John Maltby talked Luther French into subdividing his 80 into town lots and French began to sell off the lots. The Clark brothers, Isaac and Martin arrived in November, 1871 and purchased French’s unsold lots. But, remember Mr. Wilsey from Crete? Mr. French had never recorded that transfer of the right-of-way before again selling that property. Railway officials backed away.
The railroad now had substantive issues with Sutton property as well as issues of style. Sutton had several saloons which were cited as at least distasteful. Our folklore also points to Sutton’s disruption of the railroad’s plan for alphabetical stations along the route. Our town was a nuisance.
|Among the prized memorabilia in the Sutton Museum is the|
authenticated, original buffalo skull that played a role int the
battle with the railroad to establish a Sutton Depot.
The first Sutton station house was a freight car parked on a siding marked by a buffalo skull with the number “124” painted on it. Why “124?” Was that the mileage from the Plattsmouth Bridge over the Missouri? Any better idea?
In mid-December 1871 the railroad company moved the freight car to their town of Grafton. Sutton residents were getting desperate. Long-term prospects for the town were fading. There was no railroad station, trains weren’t stopping, mail service was a mess and they’d ticked off the railroad officials.
Townsmen sent Thurlow Weed to Crete offering one half of the unsold lots in the Clark, Maltby and Way eighties plus Maltby and Way added twenty acres for depot grounds. Colonel Doane of the railroad wanted two thirds of those lots and the depot ground as the price for Sutton’s depot. No deal. Isaac Clark failed in subsequent negotiations, things were bleak.
John Maltby went to Boston at his own expense to meet with more senior railway officials who denied knowledge of the disputes but nothing came of that visit, except he did make progress with his estranged wife on the trip, but that’s another story.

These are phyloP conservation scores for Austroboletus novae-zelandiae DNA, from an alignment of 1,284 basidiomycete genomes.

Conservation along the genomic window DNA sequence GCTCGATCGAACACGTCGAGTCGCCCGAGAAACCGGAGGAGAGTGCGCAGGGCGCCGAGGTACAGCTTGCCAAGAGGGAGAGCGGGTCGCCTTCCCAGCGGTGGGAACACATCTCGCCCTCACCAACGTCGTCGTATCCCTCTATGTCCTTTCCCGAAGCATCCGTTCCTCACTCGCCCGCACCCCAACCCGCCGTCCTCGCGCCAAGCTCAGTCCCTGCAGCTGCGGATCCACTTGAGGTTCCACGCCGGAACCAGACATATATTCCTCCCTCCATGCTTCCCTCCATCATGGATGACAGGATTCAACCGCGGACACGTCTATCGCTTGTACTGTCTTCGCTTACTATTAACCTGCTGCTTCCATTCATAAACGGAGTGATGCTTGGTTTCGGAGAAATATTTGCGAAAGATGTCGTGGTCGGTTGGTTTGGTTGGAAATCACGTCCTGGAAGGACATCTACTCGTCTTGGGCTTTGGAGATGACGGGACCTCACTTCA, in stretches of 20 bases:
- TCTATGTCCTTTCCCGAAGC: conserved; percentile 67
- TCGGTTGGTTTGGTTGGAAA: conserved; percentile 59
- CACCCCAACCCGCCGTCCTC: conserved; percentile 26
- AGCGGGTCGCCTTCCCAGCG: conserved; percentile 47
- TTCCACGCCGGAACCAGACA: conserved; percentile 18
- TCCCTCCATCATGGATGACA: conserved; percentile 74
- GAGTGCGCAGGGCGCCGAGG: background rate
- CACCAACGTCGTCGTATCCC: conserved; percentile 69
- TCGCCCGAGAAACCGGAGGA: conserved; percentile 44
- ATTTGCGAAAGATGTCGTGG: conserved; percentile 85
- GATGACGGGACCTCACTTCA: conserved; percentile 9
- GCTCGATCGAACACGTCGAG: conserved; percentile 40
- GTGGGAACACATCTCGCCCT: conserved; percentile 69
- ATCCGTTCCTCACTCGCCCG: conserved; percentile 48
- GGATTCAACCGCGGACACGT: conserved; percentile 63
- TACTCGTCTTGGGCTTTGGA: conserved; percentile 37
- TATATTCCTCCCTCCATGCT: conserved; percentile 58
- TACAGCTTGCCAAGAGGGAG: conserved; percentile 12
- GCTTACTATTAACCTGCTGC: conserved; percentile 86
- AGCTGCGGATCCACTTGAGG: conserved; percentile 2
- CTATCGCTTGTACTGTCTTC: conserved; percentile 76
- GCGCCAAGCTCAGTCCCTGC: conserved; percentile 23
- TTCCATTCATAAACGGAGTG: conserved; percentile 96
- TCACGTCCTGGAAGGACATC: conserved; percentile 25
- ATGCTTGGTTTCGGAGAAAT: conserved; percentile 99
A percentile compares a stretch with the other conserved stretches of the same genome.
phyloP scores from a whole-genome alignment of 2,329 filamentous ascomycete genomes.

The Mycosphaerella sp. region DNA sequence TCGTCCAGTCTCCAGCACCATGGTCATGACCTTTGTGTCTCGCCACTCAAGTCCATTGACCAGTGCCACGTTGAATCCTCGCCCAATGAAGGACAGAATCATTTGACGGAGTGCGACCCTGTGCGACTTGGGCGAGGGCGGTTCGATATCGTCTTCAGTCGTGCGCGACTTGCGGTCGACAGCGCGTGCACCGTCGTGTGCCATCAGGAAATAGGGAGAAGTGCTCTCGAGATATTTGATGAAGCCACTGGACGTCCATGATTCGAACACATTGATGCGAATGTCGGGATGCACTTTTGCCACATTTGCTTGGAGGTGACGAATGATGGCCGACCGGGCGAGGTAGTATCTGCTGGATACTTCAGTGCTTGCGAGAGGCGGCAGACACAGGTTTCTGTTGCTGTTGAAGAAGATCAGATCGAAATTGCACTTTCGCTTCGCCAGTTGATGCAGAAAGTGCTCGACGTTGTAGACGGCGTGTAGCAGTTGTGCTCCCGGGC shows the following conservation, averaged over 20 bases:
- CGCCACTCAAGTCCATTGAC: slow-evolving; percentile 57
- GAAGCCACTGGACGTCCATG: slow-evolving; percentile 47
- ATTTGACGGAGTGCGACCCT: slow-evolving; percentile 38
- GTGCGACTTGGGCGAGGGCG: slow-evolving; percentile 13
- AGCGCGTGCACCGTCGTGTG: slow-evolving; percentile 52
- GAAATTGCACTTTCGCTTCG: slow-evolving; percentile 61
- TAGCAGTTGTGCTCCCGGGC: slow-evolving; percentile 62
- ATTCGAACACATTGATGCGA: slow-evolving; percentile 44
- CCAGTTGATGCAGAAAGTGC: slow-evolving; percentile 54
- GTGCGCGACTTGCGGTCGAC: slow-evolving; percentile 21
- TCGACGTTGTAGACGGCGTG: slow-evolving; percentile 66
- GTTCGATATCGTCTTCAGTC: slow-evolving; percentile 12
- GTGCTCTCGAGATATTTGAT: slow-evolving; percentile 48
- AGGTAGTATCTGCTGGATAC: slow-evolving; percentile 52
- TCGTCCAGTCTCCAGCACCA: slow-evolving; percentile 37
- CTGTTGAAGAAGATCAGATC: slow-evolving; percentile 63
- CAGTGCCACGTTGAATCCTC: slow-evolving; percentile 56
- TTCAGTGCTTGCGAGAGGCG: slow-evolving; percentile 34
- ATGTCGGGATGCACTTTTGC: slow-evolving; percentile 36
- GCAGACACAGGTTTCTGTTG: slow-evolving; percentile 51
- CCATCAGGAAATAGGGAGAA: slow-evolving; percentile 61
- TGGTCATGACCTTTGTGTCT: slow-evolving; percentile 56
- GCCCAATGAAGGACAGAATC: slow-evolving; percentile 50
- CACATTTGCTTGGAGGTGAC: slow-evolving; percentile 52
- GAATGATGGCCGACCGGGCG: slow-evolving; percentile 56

About this time Marthis & Robbins decided to move their Grafton grocery to Sutton. The Clark brothers donated a lot in town. George Bemis and W. Cunning took their teams and moved the Grafton buildings to Sutton inspiring the Bemis poem “Grafton to Sutton.”
Writers for “The Fillmore County Story” are adamant that the current town of Grafton traces its origins to the Fillmore City community north on the Blue and that only the name came from the Grafton in Sutton’s story. Okay, we’ll give them that.
Isaac Clark made a strategic move in July, 1872 when he shipped the first carload of heavy hardware to Edgar on the St. Joe and Denver railroad then brought the loads to Sutton by team and wagon. Other merchants began using this 20-mile cross country route for their goods depriving the Burlington of the business.
In April, 1873 the Clark brothers and Hosea Gray went to Lincoln and Plattsmouth to negotiate with the new superintendent of the company, C. F. Morse. They showed him their receipts from the St. Joe and Denver railroad indicating that the Burlington was losing about $20,000 in annual Sutton-generated freight revenue.
Railroad officials came to Sutton on May 1, 1873 where final negotiations established the price for a depot in Sutton: one third of the Clark eighty, forty acres from John Gray, forty acres from W. Cunning, another forty acres each from Henry Beale and John Maltby and one half of the Way and Maltby eighties. Sutton citizens had to grade the railway switch plus vote for Harvard as the county seat. The company later paid $5 per acre for this land and accepted 100 feet to the south of the right-of-way in lieu of 20 acres for the depot grounds.
The depot was built in the fall of 1873 and everyone lived happily ever after. (Sutton citizens did not vote for Harvard as county seat.)
However, there’s an open question in the story. Luther French filed for his homestead on March 14, 1870. By November, 1871 he had sold all parts of the eighty, some of it twice. How did he do that? Didn’t the Homestead Act require five years of “proving up” before the homesteader actually owned the property? Or am I missing something? Inquiring minds are curious.
This article first appeared in the September, 2014 issue of Sutton Life Magazine. Contact Jarod Griess at 402-984-4203 or at firstname.lastname@example.org for more information, or LIKE Neighborhood Life Magazine on Facebook.